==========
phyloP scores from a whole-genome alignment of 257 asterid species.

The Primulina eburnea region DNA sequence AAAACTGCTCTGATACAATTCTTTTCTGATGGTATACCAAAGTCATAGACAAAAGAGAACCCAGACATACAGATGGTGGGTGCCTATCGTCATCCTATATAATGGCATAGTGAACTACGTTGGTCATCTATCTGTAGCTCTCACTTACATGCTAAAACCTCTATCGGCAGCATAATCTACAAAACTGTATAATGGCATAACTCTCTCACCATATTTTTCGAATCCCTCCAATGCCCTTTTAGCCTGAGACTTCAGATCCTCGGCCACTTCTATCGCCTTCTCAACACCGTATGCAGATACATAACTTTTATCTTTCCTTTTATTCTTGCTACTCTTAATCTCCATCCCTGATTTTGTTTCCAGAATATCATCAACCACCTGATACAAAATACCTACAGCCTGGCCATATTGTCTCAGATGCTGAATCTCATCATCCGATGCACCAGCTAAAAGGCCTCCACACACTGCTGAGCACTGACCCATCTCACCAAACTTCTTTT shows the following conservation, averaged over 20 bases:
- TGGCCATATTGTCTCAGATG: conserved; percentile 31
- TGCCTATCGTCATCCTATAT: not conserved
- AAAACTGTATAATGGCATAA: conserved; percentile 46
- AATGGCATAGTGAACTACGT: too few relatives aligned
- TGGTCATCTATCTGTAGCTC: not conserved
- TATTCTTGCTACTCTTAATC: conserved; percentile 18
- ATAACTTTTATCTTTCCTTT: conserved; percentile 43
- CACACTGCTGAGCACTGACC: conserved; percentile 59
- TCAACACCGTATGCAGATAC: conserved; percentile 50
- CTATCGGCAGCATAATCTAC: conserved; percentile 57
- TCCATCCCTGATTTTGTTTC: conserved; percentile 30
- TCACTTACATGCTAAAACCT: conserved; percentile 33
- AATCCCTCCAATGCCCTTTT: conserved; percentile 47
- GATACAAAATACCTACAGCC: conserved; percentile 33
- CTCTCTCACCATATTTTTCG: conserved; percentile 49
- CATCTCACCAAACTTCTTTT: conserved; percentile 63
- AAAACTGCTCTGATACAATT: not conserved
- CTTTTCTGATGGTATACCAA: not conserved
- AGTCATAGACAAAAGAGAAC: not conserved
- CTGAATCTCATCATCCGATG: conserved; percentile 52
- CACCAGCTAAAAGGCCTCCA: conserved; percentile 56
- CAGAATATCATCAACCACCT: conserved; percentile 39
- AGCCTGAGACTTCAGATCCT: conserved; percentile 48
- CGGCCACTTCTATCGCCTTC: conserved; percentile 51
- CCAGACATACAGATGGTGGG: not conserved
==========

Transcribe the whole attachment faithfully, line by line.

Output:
phyloP scores from a whole-genome alignment of 257 asterid species.

The Primulina eburnea region DNA sequence AAAACTGCTCTGATACAATTCTTTTCTGATGGTATACCAAAGTCATAGACAAAAGAGAACCCAGACATACAGATGGTGGGTGCCTATCGTCATCCTATATAATGGCATAGTGAACTACGTTGGTCATCTATCTGTAGCTCTCACTTACATGCTAAAACCTCTATCGGCAGCATAATCTACAAAACTGTATAATGGCATAACTCTCTCACCATATTTTTCGAATCCCTCCAATGCCCTTTTAGCCTGAGACTTCAGATCCTCGGCCACTTCTATCGCCTTCTCAACACCGTATGCAGATACATAACTTTTATCTTTCCTTTTATTCTTGCTACTCTTAATCTCCATCCCTGATTTTGTTTCCAGAATATCATCAACCACCTGATACAAAATACCTACAGCCTGGCCATATTGTCTCAGATGCTGAATCTCATCATCCGATGCACCAGCTAAAAGGCCTCCACACACTGCTGAGCACTGACCCATCTCACCAAACTTCTTTT shows the following conservation, averaged over 20 bases:
- TGGCCATATTGTCTCAGATG: conserved; percentile 31
- TGCCTATCGTCATCCTATAT: not conserved
- AAAACTGTATAATGGCATAA: conserved; percentile 46
- AATGGCATAGTGAACTACGT: too few relatives aligned
- TGGTCATCTATCTGTAGCTC: not conserved
- TATTCTTGCTACTCTTAATC: conserved; percentile 18
- ATAACTTTTATCTTTCCTTT: conserved; percentile 43
- CACACTGCTGAGCACTGACC: conserved; percentile 59
- TCAACACCGTATGCAGATAC: conserved; percentile 50
- CTATCGGCAGCATAATCTAC: conserved; percentile 57
- TCCATCCCTGATTTTGTTTC: conserved; percentile 30
- TCACTTACATGCTAAAACCT: conserved; percentile 33
- AATCCCTCCAATGCCCTTTT: conserved; percentile 47
- GATACAAAATACCTACAGCC: conserved; percentile 33
- CTCTCTCACCATATTTTTCG: conserved; percentile 49
- CATCTCACCAAACTTCTTTT: conserved; percentile 63
- AAAACTGCTCTGATACAATT: not conserved
- CTTTTCTGATGGTATACCAA: not conserved
- AGTCATAGACAAAAGAGAAC: not conserved
- CTGAATCTCATCATCCGATG: conserved; percentile 52
- CACCAGCTAAAAGGCCTCCA: conserved; percentile 56
- CAGAATATCATCAACCACCT: conserved; percentile 39
- AGCCTGAGACTTCAGATCCT: conserved; percentile 48
- CGGCCACTTCTATCGCCTTC: conserved; percentile 51
- CCAGACATACAGATGGTGGG: not conserved